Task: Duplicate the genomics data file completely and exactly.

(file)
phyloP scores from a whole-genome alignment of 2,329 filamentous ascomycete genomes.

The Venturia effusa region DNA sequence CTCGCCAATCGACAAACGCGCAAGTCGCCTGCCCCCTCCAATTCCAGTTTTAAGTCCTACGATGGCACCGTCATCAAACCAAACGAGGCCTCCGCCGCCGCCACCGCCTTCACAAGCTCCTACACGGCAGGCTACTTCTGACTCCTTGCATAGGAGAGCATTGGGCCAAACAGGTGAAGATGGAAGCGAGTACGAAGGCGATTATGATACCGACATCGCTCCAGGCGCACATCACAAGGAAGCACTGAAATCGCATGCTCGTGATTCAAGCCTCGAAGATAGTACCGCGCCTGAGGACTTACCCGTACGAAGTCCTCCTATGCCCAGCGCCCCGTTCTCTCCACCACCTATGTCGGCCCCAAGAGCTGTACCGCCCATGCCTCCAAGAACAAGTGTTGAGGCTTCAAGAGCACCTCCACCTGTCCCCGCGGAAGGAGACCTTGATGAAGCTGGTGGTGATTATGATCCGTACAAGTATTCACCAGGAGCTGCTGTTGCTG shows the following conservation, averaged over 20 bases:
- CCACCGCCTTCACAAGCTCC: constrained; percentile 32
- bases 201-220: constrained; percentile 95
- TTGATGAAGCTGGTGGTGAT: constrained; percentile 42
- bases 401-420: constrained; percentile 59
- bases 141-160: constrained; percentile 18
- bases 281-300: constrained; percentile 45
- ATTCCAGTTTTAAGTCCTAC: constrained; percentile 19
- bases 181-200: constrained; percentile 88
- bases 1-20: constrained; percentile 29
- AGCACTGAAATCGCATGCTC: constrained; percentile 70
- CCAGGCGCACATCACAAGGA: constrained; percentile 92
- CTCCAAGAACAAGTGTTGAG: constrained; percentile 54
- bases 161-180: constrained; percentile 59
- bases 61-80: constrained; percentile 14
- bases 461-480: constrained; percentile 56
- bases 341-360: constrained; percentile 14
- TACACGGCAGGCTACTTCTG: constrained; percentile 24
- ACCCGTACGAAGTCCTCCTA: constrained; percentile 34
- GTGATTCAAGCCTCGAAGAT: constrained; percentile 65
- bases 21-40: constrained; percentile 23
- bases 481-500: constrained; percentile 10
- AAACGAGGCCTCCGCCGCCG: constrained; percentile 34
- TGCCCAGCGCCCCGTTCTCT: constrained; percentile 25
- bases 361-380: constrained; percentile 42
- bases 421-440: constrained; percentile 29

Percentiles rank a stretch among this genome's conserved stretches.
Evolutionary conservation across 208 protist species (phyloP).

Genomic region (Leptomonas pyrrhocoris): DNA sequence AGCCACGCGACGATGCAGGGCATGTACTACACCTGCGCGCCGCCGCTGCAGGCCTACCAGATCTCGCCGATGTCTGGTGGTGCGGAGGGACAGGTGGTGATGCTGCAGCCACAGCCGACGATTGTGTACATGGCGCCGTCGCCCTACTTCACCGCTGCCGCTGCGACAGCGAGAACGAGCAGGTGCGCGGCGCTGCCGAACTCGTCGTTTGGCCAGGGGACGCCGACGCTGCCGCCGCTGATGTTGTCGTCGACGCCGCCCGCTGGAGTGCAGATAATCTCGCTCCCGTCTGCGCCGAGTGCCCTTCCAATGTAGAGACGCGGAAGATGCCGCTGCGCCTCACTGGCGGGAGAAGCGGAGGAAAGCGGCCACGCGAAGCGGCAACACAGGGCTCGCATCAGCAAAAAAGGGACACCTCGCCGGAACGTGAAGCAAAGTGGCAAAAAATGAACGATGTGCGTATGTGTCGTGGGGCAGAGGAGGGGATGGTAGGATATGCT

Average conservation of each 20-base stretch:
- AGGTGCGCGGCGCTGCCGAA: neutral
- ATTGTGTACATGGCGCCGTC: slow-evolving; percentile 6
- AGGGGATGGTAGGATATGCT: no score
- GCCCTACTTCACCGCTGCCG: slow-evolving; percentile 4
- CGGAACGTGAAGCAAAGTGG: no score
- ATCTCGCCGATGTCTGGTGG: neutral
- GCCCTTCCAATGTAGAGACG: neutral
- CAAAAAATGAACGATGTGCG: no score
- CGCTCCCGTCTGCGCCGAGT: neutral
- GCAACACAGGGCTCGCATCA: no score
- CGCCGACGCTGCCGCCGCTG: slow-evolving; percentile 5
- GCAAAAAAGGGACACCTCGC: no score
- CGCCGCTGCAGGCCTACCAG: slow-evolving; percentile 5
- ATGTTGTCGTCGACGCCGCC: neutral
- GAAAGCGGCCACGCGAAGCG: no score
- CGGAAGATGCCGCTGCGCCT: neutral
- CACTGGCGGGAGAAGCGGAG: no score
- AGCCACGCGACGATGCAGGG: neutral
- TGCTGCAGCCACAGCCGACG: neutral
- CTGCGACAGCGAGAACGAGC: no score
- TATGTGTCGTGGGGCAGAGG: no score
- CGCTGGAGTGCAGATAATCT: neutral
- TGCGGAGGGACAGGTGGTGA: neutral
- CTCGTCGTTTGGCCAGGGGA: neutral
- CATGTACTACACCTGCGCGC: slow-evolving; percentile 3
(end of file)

phyloP scores from a whole-genome alignment of 2,329 filamentous ascomycete genomes.

The Venturia effusa region DNA sequence CTCGCCAATCGACAAACGCGCAAGTCGCCTGCCCCCTCCAATTCCAGTTTTAAGTCCTACGATGGCACCGTCATCAAACCAAACGAGGCCTCCGCCGCCGCCACCGCCTTCACAAGCTCCTACACGGCAGGCTACTTCTGACTCCTTGCATAGGAGAGCATTGGGCCAAACAGGTGAAGATGGAAGCGAGTACGAAGGCGATTATGATACCGACATCGCTCCAGGCGCACATCACAAGGAAGCACTGAAATCGCATGCTCGTGATTCAAGCCTCGAAGATAGTACCGCGCCTGAGGACTTACCCGTACGAAGTCCTCCTATGCCCAGCGCCCCGTTCTCTCCACCACCTATGTCGGCCCCAAGAGCTGTACCGCCCATGCCTCCAAGAACAAGTGTTGAGGCTTCAAGAGCACCTCCACCTGTCCCCGCGGAAGGAGACCTTGATGAAGCTGGTGGTGATTATGATCCGTACAAGTATTCACCAGGAGCTGCTGTTGCTG shows the following conservation, averaged over 20 bases:
- CCACCGCCTTCACAAGCTCC: constrained; percentile 32
- bases 201-220: constrained; percentile 95
- TTGATGAAGCTGGTGGTGAT: constrained; percentile 42
- bases 401-420: constrained; percentile 59
- bases 141-160: constrained; percentile 18
- bases 281-300: constrained; percentile 45
- ATTCCAGTTTTAAGTCCTAC: constrained; percentile 19
- bases 181-200: constrained; percentile 88
- bases 1-20: constrained; percentile 29
- AGCACTGAAATCGCATGCTC: constrained; percentile 70
- CCAGGCGCACATCACAAGGA: constrained; percentile 92
- CTCCAAGAACAAGTGTTGAG: constrained; percentile 54
- bases 161-180: constrained; percentile 59
- bases 61-80: constrained; percentile 14
- bases 461-480: constrained; percentile 56
- bases 341-360: constrained; percentile 14
- TACACGGCAGGCTACTTCTG: constrained; percentile 24
- ACCCGTACGAAGTCCTCCTA: constrained; percentile 34
- GTGATTCAAGCCTCGAAGAT: constrained; percentile 65
- bases 21-40: constrained; percentile 23
- bases 481-500: constrained; percentile 10
- AAACGAGGCCTCCGCCGCCG: constrained; percentile 34
- TGCCCAGCGCCCCGTTCTCT: constrained; percentile 25
- bases 361-380: constrained; percentile 42
- bases 421-440: constrained; percentile 29

Percentiles rank a stretch among this genome's conserved stretches.
Evolutionary conservation across 208 protist species (phyloP).

Genomic region (Leptomonas pyrrhocoris): DNA sequence AGCCACGCGACGATGCAGGGCATGTACTACACCTGCGCGCCGCCGCTGCAGGCCTACCAGATCTCGCCGATGTCTGGTGGTGCGGAGGGACAGGTGGTGATGCTGCAGCCACAGCCGACGATTGTGTACATGGCGCCGTCGCCCTACTTCACCGCTGCCGCTGCGACAGCGAGAACGAGCAGGTGCGCGGCGCTGCCGAACTCGTCGTTTGGCCAGGGGACGCCGACGCTGCCGCCGCTGATGTTGTCGTCGACGCCGCCCGCTGGAGTGCAGATAATCTCGCTCCCGTCTGCGCCGAGTGCCCTTCCAATGTAGAGACGCGGAAGATGCCGCTGCGCCTCACTGGCGGGAGAAGCGGAGGAAAGCGGCCACGCGAAGCGGCAACACAGGGCTCGCATCAGCAAAAAAGGGACACCTCGCCGGAACGTGAAGCAAAGTGGCAAAAAATGAACGATGTGCGTATGTGTCGTGGGGCAGAGGAGGGGATGGTAGGATATGCT

Average conservation of each 20-base stretch:
- AGGTGCGCGGCGCTGCCGAA: neutral
- ATTGTGTACATGGCGCCGTC: slow-evolving; percentile 6
- AGGGGATGGTAGGATATGCT: no score
- GCCCTACTTCACCGCTGCCG: slow-evolving; percentile 4
- CGGAACGTGAAGCAAAGTGG: no score
- ATCTCGCCGATGTCTGGTGG: neutral
- GCCCTTCCAATGTAGAGACG: neutral
- CAAAAAATGAACGATGTGCG: no score
- CGCTCCCGTCTGCGCCGAGT: neutral
- GCAACACAGGGCTCGCATCA: no score
- CGCCGACGCTGCCGCCGCTG: slow-evolving; percentile 5
- GCAAAAAAGGGACACCTCGC: no score
- CGCCGCTGCAGGCCTACCAG: slow-evolving; percentile 5
- ATGTTGTCGTCGACGCCGCC: neutral
- GAAAGCGGCCACGCGAAGCG: no score
- CGGAAGATGCCGCTGCGCCT: neutral
- CACTGGCGGGAGAAGCGGAG: no score
- AGCCACGCGACGATGCAGGG: neutral
- TGCTGCAGCCACAGCCGACG: neutral
- CTGCGACAGCGAGAACGAGC: no score
- TATGTGTCGTGGGGCAGAGG: no score
- CGCTGGAGTGCAGATAATCT: neutral
- TGCGGAGGGACAGGTGGTGA: neutral
- CTCGTCGTTTGGCCAGGGGA: neutral
- CATGTACTACACCTGCGCGC: slow-evolving; percentile 3